Parmenter returns home for Southland festival

'We need to dance more'

LAUREN HAYES
Last updated 11:12 11/04/2014
Southland Times photo
JOHN McDERMOTT/Fairfax NZ
Dancer and choreographer Michael Parmenter's work Tenerezza will show during the Southland Festival of the Arts.

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Dancer and choreographer Michael Parmenter, raised in Invercargill, is returning home for the Southland Festival of the Arts.

If you believe the media, modern life is a bleak sort of place.

We need yoga to undo the damage of the daily commute and grind. We enforce phone- free nights to rekindle the intimacy technology has stolen. We put our posture at risk using handheld devices, and buy masks to massage our weary eyes after a day staring at screens.

For dancer and choreographer Michael Parmenter, the solution is simple. We just need to dance more.

"When people see dance or participate in dance, it's like they're coming alive in their own bodies," he explains.

"I think in our world, today, where our eyes are glued to our cellphones and we sit in swivel chairs in front of computers, our bodies have sort of gone to sleep."

Parmenter's duet, Tenerezza, features in the New Zealand Dance Company's Language of Living, on at this year's Southland Festival of the Arts.

It will almost be a home crowd for the master choreographer.

Parmenter spent his childhood years in Invercargill, attending Rosedale Intermediate and Southland Boys' High before heading off to brighter lights.

It was at Rosedale that Parmenter took a gymnastics class. It wasn't dance, but it was close.

"It was almost dance. That was certainly where I discovered I was a performer and that my body was my paintbrush."

It took a few more years for Parmenter to properly begin "painting".

He did not take his first dance class until he was 22, by which time he was living in Dunedin for study.

In those days, he claims, it was easier for men to progress in the art form, largely because there were so few male dancers around and, unlike female dancers who had to meet a range of criteria, "the guys just had to be strong".

These days, things are a little different.

Parmenter, who also lectures at Unitec in Auckland, says from what he's seen, today's dance classes are divided near equally between the sexes.

A wider range of socio- economic groups seem to be switching on to dance, too.

People who have the gift of dance come from all over, he explains, from the traditional higher socio-economic areas through to the shearing shed, and arrive at performing in a variety of ways.

The choreographer himself was originally persuaded to give dance a go after watching a performance on television.

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Decades after the programme aired, Parmenter is still in the business, managing to make a living out of the art form.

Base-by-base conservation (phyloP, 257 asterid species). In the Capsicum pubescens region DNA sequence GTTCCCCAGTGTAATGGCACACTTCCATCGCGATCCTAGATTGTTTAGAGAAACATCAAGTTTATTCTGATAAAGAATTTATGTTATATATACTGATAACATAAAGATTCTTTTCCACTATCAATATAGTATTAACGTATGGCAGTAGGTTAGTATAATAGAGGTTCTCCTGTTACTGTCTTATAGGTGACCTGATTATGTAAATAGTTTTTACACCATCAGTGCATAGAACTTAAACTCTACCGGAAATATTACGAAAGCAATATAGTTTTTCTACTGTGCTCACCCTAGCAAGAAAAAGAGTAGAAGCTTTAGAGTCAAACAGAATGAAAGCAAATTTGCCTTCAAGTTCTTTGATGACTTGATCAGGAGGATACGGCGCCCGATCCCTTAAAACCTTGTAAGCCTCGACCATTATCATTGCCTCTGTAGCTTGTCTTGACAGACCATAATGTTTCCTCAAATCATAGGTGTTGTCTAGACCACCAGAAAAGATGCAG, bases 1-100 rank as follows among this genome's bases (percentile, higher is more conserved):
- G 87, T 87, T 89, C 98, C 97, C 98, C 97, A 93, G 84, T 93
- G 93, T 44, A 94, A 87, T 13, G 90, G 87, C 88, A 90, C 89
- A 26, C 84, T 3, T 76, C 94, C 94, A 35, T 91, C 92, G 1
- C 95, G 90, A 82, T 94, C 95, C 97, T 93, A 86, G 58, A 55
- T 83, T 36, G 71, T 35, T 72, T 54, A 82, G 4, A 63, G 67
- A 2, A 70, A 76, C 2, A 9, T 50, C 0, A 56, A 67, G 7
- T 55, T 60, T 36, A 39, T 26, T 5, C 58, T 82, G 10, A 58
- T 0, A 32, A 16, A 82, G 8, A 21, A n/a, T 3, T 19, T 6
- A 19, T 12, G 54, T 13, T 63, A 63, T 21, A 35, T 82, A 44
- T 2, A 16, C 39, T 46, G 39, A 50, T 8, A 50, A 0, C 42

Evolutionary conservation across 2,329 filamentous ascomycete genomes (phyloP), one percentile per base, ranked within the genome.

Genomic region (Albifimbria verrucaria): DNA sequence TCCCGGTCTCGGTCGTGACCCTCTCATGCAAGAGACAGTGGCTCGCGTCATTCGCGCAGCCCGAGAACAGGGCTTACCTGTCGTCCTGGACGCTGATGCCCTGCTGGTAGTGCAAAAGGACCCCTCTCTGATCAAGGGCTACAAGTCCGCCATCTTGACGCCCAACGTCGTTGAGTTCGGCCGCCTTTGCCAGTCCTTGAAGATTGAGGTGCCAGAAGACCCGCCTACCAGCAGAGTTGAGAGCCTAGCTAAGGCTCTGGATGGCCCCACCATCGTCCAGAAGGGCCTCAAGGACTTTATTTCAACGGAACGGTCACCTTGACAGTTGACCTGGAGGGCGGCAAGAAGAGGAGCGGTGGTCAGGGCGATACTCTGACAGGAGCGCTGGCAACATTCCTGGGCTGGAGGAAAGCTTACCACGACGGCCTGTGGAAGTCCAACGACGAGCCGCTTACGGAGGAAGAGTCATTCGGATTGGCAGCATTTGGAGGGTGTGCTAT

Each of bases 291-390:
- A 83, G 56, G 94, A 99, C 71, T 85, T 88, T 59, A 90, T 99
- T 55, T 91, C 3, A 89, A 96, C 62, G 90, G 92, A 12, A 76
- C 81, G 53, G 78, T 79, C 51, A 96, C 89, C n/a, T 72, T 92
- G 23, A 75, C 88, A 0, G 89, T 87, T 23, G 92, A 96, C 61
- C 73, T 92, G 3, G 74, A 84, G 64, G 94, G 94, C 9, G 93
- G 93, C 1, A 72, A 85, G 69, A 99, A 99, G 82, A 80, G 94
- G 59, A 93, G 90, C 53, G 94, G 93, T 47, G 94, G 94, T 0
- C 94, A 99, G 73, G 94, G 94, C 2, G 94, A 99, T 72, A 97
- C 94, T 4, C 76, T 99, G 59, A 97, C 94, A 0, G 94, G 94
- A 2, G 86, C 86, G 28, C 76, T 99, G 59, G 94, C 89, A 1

He has spent his adult life teaching, choreographing and dancing - although he now believes he might be getting a little old to throw himself all over the place - and says he hasn't ever considered doing something else.

There was, however, a short stint in Rhodes. The trip was somewhat of a sabbatical from dance, and Parmenter tried something quite different.

"I went to Greece. Being a goatherd in Greece was my idea of taking time out," he says.

Parmenter eventually returned to dance, and to New Zealand, where he has carved a career in creating dance.

One of his creations, Tenerezza, explores the connection between two dancers, the idea that one person's movement cannot happen without first being initiated by another.

Internationally, Parmenter says, there has been a strong movement to create very conceptual pieces, "as if dance has been kidnapped by theory".

In contrast, Tenerezza and Language of Living are deliberately accessible and physical.

"It's not an intellectual programme where you have to know [a lot] to be able to understand what's going on.

"It's about the language of life and it's vibrant and exciting dance."

Parmenter hopes contemporary works will encourage more people to embrace dance, no matter what their age, and entice them to participate in the art form.

"I'm a tango dancer, so I'm really big on just people participating in dance, rather than just sitting down and watching it," he says.

"I think dance is one of the most remarkable things in the universe. Dancers are people who surf the cosmos."

lauren.hayes@stl.co.nz

BE THERE Michael Parmenter's work, Tenerezza, part of the New Zealand Dance Company's Language of Living, will show in Invercargill's Civic Theatre on April 29, during the Southland Festival of the Arts.

 

- The Southland Times

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